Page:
2) You must never vandalise any telecommunications equipment, payphones or anything 
else which belongs to a telco company.
3) You must never do anything to discredit the reputation of Australian phreakers 
by doing anything which is inappropriate - e.g Vandalism.
4) Phreaking is not anarchy, phreaking is an art learned by those with a particular 
interest in the workings of telephone systems and finding exploits and holes.
5) An S.C.P member must never use their skills to make profit of any kind. Whether 
it be at their own expense or anothers.
6) Try your best to leave everything to look as if it has been untouched - e.g 
Exchange bin, Cables after beige boxing.

These are all very good ethics. As Hector mentioned, phreaking is an art, learned
and perfected after many years of study and experimentation. I *ALWAYS* show respect
for the gear that I phreak from, or break into. And you should too. Without the 
telephone network, how would you talk to your mate down the road? Or across the world?
You take it for granted that the telephone system is there for you, a modern miracle.
Now, why should you deny someones right to use the network, by cutting their line,
or running up their phone bill?
I've been asked by a number of people "why haven't you smashed up the GSM base station
at TAFE?" I was digusted. Sure, it isn't mine, but I treat it like it is. You do not
learn by smashing the shit out of something. And how am I supposed to learn about
hacking SMSCs like I want to, if someone else takes to it with a sledgehammer? Phreak
to learn, because this is the essence of phreaking.
Sure, the free calls are nice. So is the free SMS. But wishing and hoping for another
straw trick and smashing up random bits of telco equipment in the meantime? This isn't
phreaking, and if you're one of these people, go away. We don't want you. Respect is the
key word. The authorities and telco companies believe we don't have respect. But like
any group, there is always a small few who try to bring down the whole house.
Practice moderation. If you start running up calls to 1900/ 1902 numbers on someones line
how are they expected to pay it? You know you wouldnt like it, so why do it to someone
else, soneone you probably don't even know.
I'm not trying to sound all preachy and shit. I'm just helping lay down the ground rules
for our exciting hobby. Or, for some of us, our life. So yes, phreak, but please,


Networking - Shyft

What is networking?

Networking is basically connecting two or more computers so they can communicate, share 
internet connections, applications, printers, etc. In this tutorial i will be explaining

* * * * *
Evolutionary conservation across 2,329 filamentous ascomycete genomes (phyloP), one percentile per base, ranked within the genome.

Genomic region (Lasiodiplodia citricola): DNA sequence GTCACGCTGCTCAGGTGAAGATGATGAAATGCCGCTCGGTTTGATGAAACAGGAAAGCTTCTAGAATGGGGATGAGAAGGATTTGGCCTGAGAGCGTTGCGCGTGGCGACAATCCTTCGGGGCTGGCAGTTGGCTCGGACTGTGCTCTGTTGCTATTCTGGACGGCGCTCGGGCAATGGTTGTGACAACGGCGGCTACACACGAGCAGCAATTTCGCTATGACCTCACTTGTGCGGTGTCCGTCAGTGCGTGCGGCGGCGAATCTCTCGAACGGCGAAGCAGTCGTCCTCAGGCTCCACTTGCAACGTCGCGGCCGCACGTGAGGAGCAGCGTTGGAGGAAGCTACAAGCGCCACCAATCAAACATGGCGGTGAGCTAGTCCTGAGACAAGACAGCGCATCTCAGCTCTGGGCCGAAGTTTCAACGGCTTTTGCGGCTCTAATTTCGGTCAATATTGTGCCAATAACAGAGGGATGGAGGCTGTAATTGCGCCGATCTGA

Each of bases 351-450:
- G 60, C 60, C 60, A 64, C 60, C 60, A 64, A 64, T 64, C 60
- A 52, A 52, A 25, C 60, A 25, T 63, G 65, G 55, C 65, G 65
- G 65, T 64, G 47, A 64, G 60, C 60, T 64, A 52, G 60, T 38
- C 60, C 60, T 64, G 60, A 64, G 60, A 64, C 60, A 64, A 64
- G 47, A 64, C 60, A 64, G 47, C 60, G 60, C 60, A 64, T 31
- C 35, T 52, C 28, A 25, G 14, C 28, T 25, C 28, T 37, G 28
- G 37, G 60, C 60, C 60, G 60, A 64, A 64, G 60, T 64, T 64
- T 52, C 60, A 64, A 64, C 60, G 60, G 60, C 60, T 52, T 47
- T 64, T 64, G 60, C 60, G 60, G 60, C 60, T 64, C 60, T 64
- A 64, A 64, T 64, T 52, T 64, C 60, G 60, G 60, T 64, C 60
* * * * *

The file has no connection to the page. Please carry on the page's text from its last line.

what equipment you need and how to put it all together. This is designed to be a beginners 
guide so if you've ever set uo a network there will be nothing new for you.


NIC (network interface card)
A network card allows you to plug a network cable (see below) into your your computer. 
Every computer you want to have on the network need a NIC. Some motherboards have onboard 
NIC's so if you have theis then you don't need a NIC. They are pretty dam cheap and the 
plug straight into a PCI slot on your motherboard. NIC's are rated at how fast they can 
transmit/recieve data. 10 means 10 Mbits/sec, 10/100 means its compatible with 10 and 
100 Mbits/sec networks.

You need one cable per computer. There are many different types of cables available but 
i suggest using Cat5e. This cable will support 10 and 100 Mbit LAN's. There are two 
different types of Cat5e. They are straight through and crossover. A crossover cable is 
used to connect only two computers. A straight through cable is used to connect a computer 
to a hub or switch (see below).

Hubs and switches are devices that allow a lot of computers to communicate at once. The 
only difference between a hub and a switch is that a hub shares bandwidth and a switch 
dedicates bandwidth. This means that if you have a 100 Mbit hub with 5 computers connected 
to it, then each computer will get 20 Mbit/sec badwidth. On the other hand with a 100 Mbit 
switch with 5 computers connected, each computer will have 100 Mbit/sec bandwidth. Hubs 
are pretty much obsolete nowdays and you can pick up an 8 port switch really cheap.


Now that you have all your equipment it's time to put it all together. This is extremely 
easy. First you put your NIC into your computer. If you dont know how to put a card onto 
the motherboard find someone who does. Next, if you are using a crossover cable for only 
2 computers you just simply plg one end of the cable into one NIC and the other end into 
the other NIC. If you are using 2 or more computers and a hub or switch just plug a cable 
from the NIC to one of the hub/switch ports. Do this for every computer.

Well thats pretty much it. A LAN at home is pretty cheap and simple. Although i will make 
a note here. At this point you network will NOT be working becaus configuration of the 
software side still needs to be done. Stay posted for my next tutorial which will be 
configuring a network using windows 2000.


SS7 Speech - Boris Grishenko


My name is Boris Grishenko. I am the leader of a group known as EMHi Research and Development.
We operate in the Sydney and Blue Mountains areas. Our main focus is programming and
development of software. We have a few members, and hope to get some more. We are all phreaks,
and hackers of sorts. Our common interests are what links us together.
Why am I so qualified to talk about SS7? Because I have been studying the subject for about a